Saltwater fly fishing has been an addiction since my first visit to Belize in the 1990s and it’s a passion that has very nearly eclipsed my freshwater fishing activities. It it seems I’m not the only one – saltwater fly fishing has been the growing area of our sport over the last 25 years. Skills learnt fishing around our own coastline translate well and with saltwater fly fishing overseas becoming ever more accessible there’s never been a better time to ‘give salt a go’.
Here are my top ten reasons to go saltwater fly fishing:
1. Value for money
Many Caribbean saltwater destinations offer excellent value. A full 7 night/ 6 day fishing trip can be as little as £4,500 inclusive of international flights.
2. Stunning destinations
The areas fished are some of the most beautiful in the world. There’s little that eclipses the beautiful scenery you’ll find when poling around the white sand flats of the Bahamas and Belize or remote Indian Ocean atolls. If you fancy fishing with the sun on your back in an idyllic tropical paradise then flats fishing is a must.
3. Translation of skills
Many of the techniques required to successfully stalk trout and grayling apply to fishing while wading the flats; accurate casting, patience and stealth will reap rewards in the saltwater arena. Fishermen used to battling large salmon in fast currents will easily adapt to using angles during a fight with saltwater species.
4. Sight fishing
The visual element is one of saltwater fishing’s biggest draws. The angler becomes a hunter, moving quietly in knee-deep warm water searching for well camouflaged tailing fish. From the moment you spot the fish, to the cast and hook up, you will see the fly, the fish, and its reaction to your offering. Watching it give chase, perhaps sticking its tail out of the water as goes for the fly and that moment of connection, is incredibly exciting.
Saltwater species are incredibly powerful. I love to watch the sheer disbelief on the face of a first time bone fisherman as a fish, no more than two-and-a-half pounds, tears line off the reel at an alarming rate, straight into the backing. Although a salmon or trout will swim at approximately six to seven miles per hour, bonefish have been clocked at over 30mph. The larger species like permit, tarpon and trevally reach a new level altogether and will test both your gear and your resolve.
How to catch a bonefish on a fly
6. Species variety
This is one of the most attractive facets of all and some destinations offer over 100 species to target on a fly rod. Each species requires different tactics, and often equipment, for a successful outcome. Environments differ too, ranging from wading ankle deep water for bonefish, to fishing for triggerfish in coral holes, to using a skiff in deeper water for permit and tarpon, to wading the surf line for giant trevally. Variety is definitely the spice of life when fishing the salt. You never know what will swim around the corner next.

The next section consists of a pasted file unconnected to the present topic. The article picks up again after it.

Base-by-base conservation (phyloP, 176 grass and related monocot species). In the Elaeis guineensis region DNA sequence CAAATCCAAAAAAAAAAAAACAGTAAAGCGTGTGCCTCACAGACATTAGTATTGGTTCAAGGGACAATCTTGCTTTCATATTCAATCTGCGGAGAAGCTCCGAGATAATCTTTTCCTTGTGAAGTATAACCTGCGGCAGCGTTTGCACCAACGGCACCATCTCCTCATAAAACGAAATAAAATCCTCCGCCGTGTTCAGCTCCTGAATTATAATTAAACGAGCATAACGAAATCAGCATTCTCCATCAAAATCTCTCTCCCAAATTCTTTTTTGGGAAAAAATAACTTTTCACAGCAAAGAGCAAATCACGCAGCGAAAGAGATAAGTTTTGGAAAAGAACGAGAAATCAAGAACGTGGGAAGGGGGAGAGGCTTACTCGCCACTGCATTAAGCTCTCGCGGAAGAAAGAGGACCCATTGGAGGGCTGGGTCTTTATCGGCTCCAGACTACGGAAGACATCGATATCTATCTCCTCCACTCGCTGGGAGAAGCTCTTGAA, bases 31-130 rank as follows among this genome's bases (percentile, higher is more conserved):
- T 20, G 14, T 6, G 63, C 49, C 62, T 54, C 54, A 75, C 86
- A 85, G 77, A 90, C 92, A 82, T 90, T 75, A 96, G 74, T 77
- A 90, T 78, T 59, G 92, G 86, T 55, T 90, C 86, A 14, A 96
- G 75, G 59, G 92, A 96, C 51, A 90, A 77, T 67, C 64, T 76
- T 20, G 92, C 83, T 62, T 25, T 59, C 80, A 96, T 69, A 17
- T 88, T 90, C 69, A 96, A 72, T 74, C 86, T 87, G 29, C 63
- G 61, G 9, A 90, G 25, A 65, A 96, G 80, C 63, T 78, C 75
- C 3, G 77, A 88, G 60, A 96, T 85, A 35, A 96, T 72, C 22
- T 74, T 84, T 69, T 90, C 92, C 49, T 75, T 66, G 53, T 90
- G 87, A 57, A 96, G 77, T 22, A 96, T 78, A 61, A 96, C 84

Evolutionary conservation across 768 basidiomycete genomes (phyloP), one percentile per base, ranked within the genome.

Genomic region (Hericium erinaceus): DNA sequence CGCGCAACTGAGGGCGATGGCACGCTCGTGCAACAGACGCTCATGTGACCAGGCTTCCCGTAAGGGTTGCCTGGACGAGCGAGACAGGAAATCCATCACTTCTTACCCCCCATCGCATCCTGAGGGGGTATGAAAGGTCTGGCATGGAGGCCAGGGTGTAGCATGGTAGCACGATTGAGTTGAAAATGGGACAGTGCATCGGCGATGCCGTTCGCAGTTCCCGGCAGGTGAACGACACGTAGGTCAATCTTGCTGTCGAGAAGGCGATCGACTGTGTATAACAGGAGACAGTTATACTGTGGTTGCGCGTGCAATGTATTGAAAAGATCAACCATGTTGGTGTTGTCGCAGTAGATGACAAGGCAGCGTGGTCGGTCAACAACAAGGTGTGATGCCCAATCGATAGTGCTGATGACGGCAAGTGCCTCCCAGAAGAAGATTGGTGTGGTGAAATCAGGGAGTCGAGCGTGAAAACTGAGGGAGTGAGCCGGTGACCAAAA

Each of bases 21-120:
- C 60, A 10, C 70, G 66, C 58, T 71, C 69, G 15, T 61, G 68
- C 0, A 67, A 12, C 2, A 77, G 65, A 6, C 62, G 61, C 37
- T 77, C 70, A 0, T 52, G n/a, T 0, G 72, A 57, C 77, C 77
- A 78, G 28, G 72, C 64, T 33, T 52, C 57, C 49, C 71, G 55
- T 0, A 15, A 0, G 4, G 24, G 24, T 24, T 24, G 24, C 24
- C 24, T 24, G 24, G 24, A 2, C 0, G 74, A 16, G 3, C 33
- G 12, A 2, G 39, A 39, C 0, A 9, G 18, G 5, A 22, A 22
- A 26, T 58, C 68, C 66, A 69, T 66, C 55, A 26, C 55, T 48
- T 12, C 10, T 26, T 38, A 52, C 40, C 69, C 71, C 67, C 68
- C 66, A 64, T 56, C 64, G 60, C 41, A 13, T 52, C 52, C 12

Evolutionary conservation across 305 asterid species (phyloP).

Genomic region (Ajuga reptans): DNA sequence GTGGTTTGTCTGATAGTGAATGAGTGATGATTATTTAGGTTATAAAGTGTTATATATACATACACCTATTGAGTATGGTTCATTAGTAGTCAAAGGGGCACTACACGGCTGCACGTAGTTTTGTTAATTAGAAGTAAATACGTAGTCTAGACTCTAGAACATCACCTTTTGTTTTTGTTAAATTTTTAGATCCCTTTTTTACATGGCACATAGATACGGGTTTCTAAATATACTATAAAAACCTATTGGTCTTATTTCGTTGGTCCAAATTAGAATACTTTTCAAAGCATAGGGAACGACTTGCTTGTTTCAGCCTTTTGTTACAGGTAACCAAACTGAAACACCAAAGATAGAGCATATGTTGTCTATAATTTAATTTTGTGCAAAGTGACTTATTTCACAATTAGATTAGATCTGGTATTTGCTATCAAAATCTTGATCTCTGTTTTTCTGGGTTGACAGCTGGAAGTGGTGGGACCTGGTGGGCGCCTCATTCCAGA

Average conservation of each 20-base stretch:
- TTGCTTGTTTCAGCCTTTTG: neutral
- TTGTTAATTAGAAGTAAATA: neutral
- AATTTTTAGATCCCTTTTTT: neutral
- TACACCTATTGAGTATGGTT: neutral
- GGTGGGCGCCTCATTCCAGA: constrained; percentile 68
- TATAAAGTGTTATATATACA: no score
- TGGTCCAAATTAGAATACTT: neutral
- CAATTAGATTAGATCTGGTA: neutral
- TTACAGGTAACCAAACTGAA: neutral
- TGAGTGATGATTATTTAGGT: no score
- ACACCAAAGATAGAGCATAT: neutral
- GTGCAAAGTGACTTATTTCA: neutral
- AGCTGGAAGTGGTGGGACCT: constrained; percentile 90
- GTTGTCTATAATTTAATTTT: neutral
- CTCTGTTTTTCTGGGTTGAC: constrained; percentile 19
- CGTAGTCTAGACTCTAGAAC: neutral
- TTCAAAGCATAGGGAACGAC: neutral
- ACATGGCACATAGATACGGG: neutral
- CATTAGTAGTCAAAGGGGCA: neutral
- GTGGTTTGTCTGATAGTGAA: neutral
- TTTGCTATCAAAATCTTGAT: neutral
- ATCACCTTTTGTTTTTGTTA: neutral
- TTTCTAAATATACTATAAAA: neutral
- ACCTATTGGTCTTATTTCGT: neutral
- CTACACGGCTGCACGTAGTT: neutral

7. Gear accumulation
Although few will readily admit it, anglers love kit. Many of us live by the moto “He who dies with the most toys wins” and the saltwater flats require an array of new toys. Different species require different line weights; 7 or 8# for bonefish, 9# for triggers and permit, 10# for milkfish, barracuda, snook and small trevally, 11 or 12# for giant trevally and tarpon. Although many operations have loan equipment, most anglers will end up buying their own gear. It won’t be long before strange fly creations will adorn your box, and a whole new wardrobe of saltwater clothing and flats boots will arrive in your cupboard.
8. Big fish
Saltwater has the lot if you are eager to tangle with fish that will give you a serious battle. Metre long giant trevally will amaze with their power, 100lb tarpon leaping clean out of the water provide a serious adrenaline rush, a 20lb permit taking off on its first run is something to behold, a 10lb bonefish in six inches of water will fight as hard as anything, and a 140lb sailfish tail walking away as you try to clear the line will leave a lasting impression. You will be endlessly amazed how hard you can actually fight a fish on a fly rod.
How to fight a big fish on a fly rod
9. New skills to learn
Although freshwater fishing skills translate well, the saltwater environment presents a whole new set of skills to master. How tides affect the flats, what species hunt and eat in what depth, and which types of flat, bay or channel are preferred by which fish. The expert guides will teach you what fly patterns to use, best leader and line set ups, and best knots. Just spotting these fish is a new skill and there are always new casting skills to master to maximise your chances of success.
10. Non-fisher and family friendly destinations
Many of these tropical saltwater fly fishing destinations lend themselves well to non-fishers and families. The Bahamas, Belize, Mexico and Seychelles are all very attractive holiday spots in their own right. Plenty of the saltwater operations can offer a mix fishing with diving, snorkelling, birdwatching, sightseeing and a range of other activities.
Whenever I set foot on a flat or the bow of a skiff I feel a shiver of anticipation. Every day is different in this incredible environment and it’s a real privilege to fish in some of the most untouched corners of the world. We work closely with a whole host of saltwater operations. We know exactly which operation will suit you and your needs, what flats fish best in which tidal phases, where’s best at what time of the year, and what cutting edge kit and techniques you will need to be successful. For more inspiration, here’s a quick video round up of top 10 reasons to go saltwater fly fishing.
Top ten reasons to fly fish in saltwater
If you think this might be the year that you step into the salt then please contact Peter McLeod or Alex Jardine or call our office on +44(0)1980 847389.